What has been feared by nature-lovers, especially those enchanted by tigers, has come true. A large influx of tourists into the tiger reserve forests across the country can cause stress to the big cats.
A study conducted by the Centre for Cellular and Molecular Biology (CCMB)’s Laboratory for Conservation of Endangered Species (LaCONES) revealed tourism-induced stress in tigers in two major tiger reserves in the country.
Published in Conservation Physiology, the study examined the relationship between anthropogenic disturbance (pollution due to human activity) and physiological stress levels among two tiger populations in central India in Bandhavgarh (BTR) and Kanha Tiger Reserve (KTR) in Madhya Pradesh.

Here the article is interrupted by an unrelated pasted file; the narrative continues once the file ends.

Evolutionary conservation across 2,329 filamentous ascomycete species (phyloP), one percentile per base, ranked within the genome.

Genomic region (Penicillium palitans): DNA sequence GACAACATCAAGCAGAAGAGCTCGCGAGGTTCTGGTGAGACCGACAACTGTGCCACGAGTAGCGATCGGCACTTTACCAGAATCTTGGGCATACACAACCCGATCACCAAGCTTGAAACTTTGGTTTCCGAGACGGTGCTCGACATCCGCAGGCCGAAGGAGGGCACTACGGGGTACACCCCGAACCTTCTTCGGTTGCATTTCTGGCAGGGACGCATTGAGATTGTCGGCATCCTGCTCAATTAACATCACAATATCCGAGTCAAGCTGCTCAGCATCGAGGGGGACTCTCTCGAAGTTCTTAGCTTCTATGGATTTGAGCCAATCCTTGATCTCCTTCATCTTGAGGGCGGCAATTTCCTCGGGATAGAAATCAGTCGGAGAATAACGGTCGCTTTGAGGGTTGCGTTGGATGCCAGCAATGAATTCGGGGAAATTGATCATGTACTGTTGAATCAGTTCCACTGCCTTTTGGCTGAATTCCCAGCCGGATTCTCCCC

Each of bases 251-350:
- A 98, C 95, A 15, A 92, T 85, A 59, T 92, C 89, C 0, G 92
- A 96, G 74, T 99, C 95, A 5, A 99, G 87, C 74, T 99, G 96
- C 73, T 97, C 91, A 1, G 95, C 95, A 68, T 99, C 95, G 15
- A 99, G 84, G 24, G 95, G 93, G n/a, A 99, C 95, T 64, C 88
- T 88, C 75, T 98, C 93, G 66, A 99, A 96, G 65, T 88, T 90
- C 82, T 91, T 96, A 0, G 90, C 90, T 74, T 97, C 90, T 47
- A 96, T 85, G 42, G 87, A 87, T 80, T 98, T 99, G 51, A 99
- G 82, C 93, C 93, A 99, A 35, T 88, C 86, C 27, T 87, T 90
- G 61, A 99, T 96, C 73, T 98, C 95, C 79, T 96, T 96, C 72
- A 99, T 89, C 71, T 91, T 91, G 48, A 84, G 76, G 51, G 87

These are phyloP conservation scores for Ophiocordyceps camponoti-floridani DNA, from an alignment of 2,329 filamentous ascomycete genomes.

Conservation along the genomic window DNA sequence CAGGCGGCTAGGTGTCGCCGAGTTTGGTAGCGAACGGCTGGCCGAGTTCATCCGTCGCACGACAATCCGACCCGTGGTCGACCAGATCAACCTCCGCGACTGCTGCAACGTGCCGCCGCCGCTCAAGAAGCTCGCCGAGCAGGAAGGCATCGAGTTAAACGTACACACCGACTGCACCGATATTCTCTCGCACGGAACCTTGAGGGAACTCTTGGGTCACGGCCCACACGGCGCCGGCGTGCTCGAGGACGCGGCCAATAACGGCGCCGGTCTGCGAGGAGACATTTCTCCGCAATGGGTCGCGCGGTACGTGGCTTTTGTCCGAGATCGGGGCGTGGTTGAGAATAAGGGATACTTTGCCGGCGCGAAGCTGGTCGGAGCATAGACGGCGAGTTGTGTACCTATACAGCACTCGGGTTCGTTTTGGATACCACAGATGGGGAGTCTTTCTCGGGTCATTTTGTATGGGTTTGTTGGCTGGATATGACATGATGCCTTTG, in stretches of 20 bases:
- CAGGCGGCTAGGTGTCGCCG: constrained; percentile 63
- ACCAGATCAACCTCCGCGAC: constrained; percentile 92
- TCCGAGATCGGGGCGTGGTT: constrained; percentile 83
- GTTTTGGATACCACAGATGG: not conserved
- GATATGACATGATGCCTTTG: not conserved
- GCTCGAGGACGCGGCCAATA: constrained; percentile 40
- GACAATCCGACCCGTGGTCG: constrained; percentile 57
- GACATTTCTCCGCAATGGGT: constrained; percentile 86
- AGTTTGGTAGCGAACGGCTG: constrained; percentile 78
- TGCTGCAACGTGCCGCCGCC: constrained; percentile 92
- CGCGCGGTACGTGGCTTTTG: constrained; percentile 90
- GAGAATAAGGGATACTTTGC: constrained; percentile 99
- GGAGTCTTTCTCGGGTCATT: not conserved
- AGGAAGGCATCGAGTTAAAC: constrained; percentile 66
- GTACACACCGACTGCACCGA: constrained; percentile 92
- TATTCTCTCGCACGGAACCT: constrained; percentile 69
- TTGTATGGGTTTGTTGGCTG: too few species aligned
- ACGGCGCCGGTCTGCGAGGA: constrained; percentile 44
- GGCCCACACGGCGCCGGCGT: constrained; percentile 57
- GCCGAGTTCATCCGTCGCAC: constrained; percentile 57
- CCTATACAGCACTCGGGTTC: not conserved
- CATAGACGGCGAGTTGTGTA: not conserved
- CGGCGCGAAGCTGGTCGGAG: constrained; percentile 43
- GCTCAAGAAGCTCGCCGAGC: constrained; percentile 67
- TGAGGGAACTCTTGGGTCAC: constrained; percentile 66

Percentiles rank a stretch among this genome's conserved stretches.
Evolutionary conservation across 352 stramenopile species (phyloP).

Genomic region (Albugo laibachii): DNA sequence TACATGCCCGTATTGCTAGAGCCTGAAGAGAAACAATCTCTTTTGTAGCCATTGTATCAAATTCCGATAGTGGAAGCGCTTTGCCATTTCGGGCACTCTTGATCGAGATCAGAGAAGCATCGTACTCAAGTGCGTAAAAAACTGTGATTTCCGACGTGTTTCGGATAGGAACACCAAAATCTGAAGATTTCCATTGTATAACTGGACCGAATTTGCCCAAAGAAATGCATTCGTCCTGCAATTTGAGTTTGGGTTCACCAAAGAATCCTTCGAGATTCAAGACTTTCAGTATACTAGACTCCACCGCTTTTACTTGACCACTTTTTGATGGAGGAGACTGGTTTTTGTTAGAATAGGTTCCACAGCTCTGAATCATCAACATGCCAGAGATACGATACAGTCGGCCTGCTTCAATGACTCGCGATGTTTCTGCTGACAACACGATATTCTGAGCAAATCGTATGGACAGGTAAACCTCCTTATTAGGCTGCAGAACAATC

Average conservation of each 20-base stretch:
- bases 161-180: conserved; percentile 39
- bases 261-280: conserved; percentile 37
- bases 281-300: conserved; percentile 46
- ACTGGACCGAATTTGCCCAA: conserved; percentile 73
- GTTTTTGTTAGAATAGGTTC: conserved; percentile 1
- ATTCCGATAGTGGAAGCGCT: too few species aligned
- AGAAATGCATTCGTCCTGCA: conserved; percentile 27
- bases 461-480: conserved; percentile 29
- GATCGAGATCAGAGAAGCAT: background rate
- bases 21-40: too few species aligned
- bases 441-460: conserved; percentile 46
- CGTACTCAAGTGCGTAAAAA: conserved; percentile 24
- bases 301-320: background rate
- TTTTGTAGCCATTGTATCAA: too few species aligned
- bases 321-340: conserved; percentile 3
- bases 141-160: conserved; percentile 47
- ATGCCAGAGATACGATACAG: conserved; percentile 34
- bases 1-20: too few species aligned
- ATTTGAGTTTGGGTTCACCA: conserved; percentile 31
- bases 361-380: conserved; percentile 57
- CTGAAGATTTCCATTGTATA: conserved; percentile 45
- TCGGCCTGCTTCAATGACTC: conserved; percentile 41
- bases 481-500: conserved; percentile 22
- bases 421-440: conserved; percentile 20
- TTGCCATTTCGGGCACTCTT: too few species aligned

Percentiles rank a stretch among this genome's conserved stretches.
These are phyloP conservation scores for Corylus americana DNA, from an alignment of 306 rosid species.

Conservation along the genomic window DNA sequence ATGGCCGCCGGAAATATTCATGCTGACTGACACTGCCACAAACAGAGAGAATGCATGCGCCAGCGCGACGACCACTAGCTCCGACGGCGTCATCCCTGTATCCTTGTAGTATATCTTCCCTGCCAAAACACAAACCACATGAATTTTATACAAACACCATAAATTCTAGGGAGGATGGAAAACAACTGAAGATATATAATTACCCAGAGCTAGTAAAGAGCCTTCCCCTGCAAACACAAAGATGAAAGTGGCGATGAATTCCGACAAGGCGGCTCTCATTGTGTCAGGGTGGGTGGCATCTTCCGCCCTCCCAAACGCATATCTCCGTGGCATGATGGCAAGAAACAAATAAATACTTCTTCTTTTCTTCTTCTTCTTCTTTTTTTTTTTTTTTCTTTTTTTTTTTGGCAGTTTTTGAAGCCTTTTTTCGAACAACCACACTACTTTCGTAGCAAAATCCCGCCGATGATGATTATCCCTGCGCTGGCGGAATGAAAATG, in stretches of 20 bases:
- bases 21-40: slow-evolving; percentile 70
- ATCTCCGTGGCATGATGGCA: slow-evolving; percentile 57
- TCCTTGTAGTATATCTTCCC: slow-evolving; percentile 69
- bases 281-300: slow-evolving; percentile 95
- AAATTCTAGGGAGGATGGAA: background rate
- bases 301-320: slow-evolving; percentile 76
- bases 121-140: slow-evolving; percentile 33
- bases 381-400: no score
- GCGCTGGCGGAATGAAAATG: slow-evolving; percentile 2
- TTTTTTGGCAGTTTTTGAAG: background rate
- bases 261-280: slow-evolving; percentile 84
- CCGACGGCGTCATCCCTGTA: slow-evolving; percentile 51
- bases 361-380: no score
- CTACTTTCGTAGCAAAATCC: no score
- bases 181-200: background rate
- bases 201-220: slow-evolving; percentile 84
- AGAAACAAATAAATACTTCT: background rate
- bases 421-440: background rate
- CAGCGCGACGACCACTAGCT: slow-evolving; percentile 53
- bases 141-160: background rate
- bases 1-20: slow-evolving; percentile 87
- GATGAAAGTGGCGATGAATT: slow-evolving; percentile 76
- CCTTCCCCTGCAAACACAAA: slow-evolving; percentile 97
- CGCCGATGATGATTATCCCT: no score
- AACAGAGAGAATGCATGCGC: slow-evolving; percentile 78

Researchers assessed concentrations of fecal glucocorticoid metabolite (fGCM) – a marker of stress in individual tigers. Chronically elevated glucocorticoid levels can negatively impact growth, reproductive success, immunity and cause muscular atrophy.